D.G. – I loved that book too Marje, and thrilled to be part of what will undoubtedly become a piece of history in years to come.


What are your writing goals for this year?

I expect that my latest release, a collection of poems about the absurd experiences
I’ve encountered during the pandemic: Lockdown Innit, Poems About Absurdity,
might be the last Covid19 related book that I release. The muse will decide! There are eighteen poems in the collection on all manner of subjects, some absurd serious, some light-hearted absurd. Themes such as: jogging, disregard for others safety, face masks carelessly thrown away, poems written to family members, genuine fears and some pure humorous like Lockdown Breeze, Swan’s Confusion, Horses Like Statues and This Face.Lockdown Innit Poems About Absurdity releases February 26th.

For the poem: This Face, the image was kindly created by fellow poet and author
Sarah Northwood who is starting to introduce graphic skills to her repertoire:


Pink face


This Face

Here’s my face, I’m in the pink,
A shade lighter here and there,
Black glasses, hint of eyebrows,
Smile of lipstick, small detail of nose,
Black border for my chin and hair.
Sweet perfection, not a hair out of place!
Sweet perfection, without any disgrace!
Could that really be me in there?
I didn’t even brush my hair!
Or wipe the gunk off my specs,
Those eyebrows, freshly tweeked,
My hair bobbed, cut to perfection.
Which angel darling created this?

© M J Mallon

Sarah Northwood’s image also graces my paperback cover, (which I designed
myself,) to be released shortly after the kindle.

Lockdown Innit cover


My writing goals in 2021 are to complete my YA fantasy – The Curse of Time #2
Golden Healer, my poetry and photography collection Do What You Love, and to
work on an autumn inspired book for release around Halloween, with my Spiritual
Sisters: Debby, Colleen, Adele and Sally. I’m so excited about all my projects, 2021 is going to be some year!

D.G. – I love your determination to plow through this pandemic and not lose your writing mojo like many of us writers have endured. And thrilled to be part of the upcoming ‘Sisters’ book too. ❤


What is the most intrinsic part of being a writer?

That’s an interesting question, one I am pondering about… Perhaps, its akin to being reborn again. For me, my experience has been like that to a degree. My younger self was lacking confidence, unsure who I was supposed to be. Since becoming a writer, I triggered that imaginative spark in my creative brain, embraced fulfillment and became a little crazy – in a good way! Maybe, writers experience the world on a muchdeeper and more profound level and once we do we can’t return to the person we used to be.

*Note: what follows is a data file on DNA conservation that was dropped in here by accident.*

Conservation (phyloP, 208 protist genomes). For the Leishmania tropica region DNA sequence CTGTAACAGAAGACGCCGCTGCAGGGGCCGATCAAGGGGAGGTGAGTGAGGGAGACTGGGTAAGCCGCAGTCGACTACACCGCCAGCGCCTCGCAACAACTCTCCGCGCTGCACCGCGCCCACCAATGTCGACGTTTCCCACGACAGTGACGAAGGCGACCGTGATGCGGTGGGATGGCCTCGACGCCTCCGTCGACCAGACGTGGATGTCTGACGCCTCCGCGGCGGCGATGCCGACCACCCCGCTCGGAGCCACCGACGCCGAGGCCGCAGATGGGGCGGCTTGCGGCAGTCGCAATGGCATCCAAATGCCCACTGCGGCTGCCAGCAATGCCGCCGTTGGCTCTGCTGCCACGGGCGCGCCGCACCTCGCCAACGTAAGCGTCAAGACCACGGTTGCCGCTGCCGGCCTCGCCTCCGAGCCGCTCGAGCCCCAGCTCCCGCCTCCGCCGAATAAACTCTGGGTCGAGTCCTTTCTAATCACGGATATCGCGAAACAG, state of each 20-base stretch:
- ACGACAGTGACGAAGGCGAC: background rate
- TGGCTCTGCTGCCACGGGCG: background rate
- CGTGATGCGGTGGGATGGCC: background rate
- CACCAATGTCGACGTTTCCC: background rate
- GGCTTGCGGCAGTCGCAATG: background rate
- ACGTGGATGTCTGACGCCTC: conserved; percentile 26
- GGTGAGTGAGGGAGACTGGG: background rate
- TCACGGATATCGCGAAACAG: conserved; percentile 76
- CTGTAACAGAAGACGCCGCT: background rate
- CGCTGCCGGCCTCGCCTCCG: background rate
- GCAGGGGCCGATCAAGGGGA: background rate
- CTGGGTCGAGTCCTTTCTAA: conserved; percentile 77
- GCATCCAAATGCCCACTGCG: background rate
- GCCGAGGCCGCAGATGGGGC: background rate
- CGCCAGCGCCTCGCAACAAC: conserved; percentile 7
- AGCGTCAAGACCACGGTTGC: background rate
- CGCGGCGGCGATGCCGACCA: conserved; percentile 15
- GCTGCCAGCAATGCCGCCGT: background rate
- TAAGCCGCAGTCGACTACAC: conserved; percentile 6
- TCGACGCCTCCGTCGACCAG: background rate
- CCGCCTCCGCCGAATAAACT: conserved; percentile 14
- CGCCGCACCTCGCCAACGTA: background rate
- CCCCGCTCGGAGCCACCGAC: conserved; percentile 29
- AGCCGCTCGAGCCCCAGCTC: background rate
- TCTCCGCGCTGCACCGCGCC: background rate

D.G. – Experiences do change us Marje. And no, we will not be going back to the world we knew. Let’s hope we’ll all make it a better world.


Do you watch TV? If so what is your favorite show and why?

I tend to be fairly juvenile in my choice of TV! My eldest daughter and I have been
watching episode after episode of the American comedy-drama television series,
Gilmore Girls which I love. The mother daughter vibe is fabulous as is the
wickedness of the grandmother. I’m always so jealous of Lorelei’s (the mum’s) lovely fashion sense. She is the coolest mum out there! She’s kind of wacky, (which I relate to,) speaks so fast (like she’s got an abundance of thoughts whizzing in her brain,) and loves her daughter Rory (I’m so close to my daughters and family too.) The characters are all so wonderfully relatable and the series is addictive.

D.G. – I am so not surprised you connect with that show Marje. I’ve only ever watched a few episodes – long ago when it was on primetime. But no surprise coming from a YA writer. 🙂


Connect with Marje: Links and Social Media

Authors Website::  https://mjmallon.com

Visit my Author Amazon Page for all my books:  https://www.amazon.co.uk/M-J-Mallon/e/B074CGNK4L

MJ Mallon books


Twitter: @Marjorie_Mallon

#ABRSC – Authors Bloggers Rainbow Support Club on Facebook :

Goodreads::  https://www.goodreads.com/author/show/17064826.M_J_Mallon

BookBub:  https://www.bookbub.com/profile/m-j-mallon  

Instagram: https://www.instagram.com/mjmallonauthor/



bitmo live laugh love



Sunday Book Review – This is Lockdown: Covid19 Diaries – #Anthology by MJ Mallon

This week’s Sunday Book Review is for Marjorie Mallon’s new heartening release – This is Lockdown: Covid19 Diaries #anthology. Marje has written this book based on her thoughts, emotions and experiences being documented throughout this pandemic. She also invited several authors to join her anthology by submitting their thoughts and experiences in short story, flashfiction and poetry form. I was honored to be invited and be part of this testament to our times.